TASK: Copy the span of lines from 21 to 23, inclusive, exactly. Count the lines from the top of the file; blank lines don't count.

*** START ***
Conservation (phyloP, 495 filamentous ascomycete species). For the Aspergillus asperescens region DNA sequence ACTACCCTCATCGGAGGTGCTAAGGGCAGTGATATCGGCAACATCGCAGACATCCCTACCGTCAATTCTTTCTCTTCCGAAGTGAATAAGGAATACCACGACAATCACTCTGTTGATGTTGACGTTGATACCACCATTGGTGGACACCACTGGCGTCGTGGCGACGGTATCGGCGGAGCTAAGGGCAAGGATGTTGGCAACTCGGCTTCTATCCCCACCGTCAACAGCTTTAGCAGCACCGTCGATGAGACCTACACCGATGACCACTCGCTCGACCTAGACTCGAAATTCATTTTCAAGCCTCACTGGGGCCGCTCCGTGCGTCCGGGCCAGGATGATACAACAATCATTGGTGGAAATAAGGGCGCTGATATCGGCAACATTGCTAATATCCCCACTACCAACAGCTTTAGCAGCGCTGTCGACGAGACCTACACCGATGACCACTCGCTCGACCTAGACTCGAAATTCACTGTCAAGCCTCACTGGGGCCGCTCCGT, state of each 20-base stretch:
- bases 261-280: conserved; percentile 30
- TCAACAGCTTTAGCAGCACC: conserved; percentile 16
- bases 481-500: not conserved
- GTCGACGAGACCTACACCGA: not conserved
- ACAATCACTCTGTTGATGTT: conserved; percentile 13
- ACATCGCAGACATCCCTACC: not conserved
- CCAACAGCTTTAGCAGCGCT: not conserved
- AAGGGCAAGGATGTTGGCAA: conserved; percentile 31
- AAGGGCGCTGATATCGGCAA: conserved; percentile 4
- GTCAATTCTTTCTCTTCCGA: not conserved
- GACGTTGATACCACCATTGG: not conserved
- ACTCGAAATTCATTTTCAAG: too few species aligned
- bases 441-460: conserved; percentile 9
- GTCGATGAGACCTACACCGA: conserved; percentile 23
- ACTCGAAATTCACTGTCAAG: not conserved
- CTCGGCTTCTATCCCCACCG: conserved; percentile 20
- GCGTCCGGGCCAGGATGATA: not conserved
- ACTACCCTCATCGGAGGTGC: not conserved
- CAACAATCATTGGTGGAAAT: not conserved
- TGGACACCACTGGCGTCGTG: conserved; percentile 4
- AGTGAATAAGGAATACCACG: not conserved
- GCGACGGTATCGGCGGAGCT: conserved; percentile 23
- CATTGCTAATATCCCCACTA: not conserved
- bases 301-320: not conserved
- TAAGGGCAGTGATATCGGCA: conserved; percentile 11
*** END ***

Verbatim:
- TGGACACCACTGGCGTCGTG: conserved; percentile 4
- AGTGAATAAGGAATACCACG: not conserved
- GCGACGGTATCGGCGGAGCT: conserved; percentile 23